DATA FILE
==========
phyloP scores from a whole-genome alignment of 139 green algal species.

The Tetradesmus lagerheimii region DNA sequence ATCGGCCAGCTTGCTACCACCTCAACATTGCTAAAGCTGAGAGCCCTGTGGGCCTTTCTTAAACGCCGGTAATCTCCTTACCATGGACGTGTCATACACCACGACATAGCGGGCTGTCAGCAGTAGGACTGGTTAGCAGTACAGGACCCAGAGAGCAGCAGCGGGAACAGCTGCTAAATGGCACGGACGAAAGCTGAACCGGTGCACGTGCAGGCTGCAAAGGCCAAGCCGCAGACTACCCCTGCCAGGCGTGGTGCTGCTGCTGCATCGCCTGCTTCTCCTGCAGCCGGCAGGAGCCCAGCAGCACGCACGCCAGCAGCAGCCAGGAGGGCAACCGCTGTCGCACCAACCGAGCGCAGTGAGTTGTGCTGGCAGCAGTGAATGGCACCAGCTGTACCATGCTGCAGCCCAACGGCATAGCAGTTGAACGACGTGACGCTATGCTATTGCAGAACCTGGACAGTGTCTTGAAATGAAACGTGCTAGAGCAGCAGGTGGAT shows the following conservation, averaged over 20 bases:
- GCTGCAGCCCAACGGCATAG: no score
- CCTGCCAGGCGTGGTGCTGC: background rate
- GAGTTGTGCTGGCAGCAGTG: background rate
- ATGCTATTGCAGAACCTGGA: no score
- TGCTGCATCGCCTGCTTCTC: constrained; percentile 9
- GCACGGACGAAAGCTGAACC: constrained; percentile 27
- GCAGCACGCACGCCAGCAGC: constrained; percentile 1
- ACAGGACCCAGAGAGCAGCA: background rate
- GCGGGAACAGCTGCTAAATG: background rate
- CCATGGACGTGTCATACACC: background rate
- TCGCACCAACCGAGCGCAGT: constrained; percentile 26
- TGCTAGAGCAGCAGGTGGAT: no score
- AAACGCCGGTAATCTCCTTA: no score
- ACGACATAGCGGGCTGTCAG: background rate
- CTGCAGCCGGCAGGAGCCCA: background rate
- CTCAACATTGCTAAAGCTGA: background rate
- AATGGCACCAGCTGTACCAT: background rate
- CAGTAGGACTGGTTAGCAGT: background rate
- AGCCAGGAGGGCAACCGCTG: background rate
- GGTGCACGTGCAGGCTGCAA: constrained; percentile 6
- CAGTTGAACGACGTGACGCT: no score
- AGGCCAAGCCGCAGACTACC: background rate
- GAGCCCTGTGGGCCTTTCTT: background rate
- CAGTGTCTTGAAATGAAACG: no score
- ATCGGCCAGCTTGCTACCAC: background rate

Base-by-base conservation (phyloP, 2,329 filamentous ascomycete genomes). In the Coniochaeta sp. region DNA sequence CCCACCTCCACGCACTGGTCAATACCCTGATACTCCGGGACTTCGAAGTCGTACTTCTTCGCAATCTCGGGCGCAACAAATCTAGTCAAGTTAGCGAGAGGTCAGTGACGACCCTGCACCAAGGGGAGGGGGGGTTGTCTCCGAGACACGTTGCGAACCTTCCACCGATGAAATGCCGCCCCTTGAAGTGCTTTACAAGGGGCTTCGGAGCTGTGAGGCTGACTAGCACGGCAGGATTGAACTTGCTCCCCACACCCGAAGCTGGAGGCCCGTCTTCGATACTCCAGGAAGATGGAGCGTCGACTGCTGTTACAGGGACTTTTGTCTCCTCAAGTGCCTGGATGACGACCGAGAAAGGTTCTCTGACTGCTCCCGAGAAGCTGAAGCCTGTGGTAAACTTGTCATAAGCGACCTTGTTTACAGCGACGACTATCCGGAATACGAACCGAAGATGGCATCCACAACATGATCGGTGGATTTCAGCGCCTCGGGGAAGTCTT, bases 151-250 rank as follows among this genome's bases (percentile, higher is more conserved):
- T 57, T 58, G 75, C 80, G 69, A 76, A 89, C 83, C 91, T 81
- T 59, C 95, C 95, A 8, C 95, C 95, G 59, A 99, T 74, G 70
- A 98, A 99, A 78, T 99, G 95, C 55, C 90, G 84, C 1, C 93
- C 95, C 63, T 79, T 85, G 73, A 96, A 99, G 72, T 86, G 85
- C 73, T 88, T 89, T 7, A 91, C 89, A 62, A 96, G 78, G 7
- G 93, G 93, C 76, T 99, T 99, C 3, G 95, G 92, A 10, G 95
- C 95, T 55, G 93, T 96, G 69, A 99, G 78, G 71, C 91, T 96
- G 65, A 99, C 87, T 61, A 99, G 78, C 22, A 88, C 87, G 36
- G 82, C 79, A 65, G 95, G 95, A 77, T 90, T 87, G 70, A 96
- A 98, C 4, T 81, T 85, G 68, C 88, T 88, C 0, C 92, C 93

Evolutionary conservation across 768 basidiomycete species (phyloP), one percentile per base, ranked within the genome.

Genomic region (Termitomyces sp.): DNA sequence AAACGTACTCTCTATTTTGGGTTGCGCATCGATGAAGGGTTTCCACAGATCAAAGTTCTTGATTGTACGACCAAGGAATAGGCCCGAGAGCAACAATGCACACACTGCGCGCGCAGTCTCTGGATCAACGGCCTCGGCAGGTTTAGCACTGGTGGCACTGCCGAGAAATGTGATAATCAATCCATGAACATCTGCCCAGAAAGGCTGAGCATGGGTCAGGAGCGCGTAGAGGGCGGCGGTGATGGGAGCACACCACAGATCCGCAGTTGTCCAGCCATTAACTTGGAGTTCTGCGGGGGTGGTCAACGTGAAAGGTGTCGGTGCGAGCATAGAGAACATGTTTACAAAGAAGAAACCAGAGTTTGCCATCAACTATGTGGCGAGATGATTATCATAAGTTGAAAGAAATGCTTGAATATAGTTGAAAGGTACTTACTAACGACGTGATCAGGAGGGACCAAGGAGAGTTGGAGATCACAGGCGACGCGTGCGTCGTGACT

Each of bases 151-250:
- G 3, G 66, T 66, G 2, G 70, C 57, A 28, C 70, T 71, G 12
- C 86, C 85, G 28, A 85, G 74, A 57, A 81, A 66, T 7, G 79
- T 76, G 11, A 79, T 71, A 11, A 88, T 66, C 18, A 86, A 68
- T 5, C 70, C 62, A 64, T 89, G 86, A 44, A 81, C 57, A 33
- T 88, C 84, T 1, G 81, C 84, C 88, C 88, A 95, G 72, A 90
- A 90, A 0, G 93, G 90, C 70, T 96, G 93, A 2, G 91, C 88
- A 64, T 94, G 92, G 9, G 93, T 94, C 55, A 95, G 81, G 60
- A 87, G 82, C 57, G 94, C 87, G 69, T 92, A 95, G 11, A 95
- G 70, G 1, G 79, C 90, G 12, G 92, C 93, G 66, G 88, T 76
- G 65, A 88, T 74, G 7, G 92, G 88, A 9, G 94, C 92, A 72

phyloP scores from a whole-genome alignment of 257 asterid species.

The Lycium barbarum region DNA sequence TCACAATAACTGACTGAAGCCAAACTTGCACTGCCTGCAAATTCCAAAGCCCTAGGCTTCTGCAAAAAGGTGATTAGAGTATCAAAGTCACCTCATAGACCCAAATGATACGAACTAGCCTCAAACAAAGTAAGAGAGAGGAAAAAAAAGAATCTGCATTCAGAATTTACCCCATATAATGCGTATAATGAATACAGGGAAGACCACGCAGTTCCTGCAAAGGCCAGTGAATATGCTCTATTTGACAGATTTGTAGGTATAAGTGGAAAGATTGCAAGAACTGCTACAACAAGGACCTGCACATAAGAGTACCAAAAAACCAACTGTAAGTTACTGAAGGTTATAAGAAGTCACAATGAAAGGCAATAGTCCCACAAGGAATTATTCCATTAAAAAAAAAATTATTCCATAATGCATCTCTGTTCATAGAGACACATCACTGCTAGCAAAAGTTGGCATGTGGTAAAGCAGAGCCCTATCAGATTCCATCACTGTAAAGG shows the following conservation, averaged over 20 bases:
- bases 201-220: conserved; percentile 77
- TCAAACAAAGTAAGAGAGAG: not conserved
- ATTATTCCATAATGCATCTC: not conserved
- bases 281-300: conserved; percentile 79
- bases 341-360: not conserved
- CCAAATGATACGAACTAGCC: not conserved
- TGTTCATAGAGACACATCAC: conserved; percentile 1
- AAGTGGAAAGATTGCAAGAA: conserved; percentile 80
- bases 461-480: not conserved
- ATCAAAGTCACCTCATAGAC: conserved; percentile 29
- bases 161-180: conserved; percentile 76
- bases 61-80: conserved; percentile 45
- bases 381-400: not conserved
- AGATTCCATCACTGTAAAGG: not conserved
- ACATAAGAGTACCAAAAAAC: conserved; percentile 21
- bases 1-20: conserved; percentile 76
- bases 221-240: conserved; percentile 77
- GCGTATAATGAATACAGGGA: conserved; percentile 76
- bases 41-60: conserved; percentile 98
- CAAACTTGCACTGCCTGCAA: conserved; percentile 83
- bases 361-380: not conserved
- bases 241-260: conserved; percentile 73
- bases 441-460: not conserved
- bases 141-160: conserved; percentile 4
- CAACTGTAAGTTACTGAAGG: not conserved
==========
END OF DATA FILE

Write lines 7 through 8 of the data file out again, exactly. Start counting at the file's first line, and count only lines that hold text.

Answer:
- TGCTGCATCGCCTGCTTCTC: constrained; percentile 9
- GCACGGACGAAAGCTGAACC: constrained; percentile 27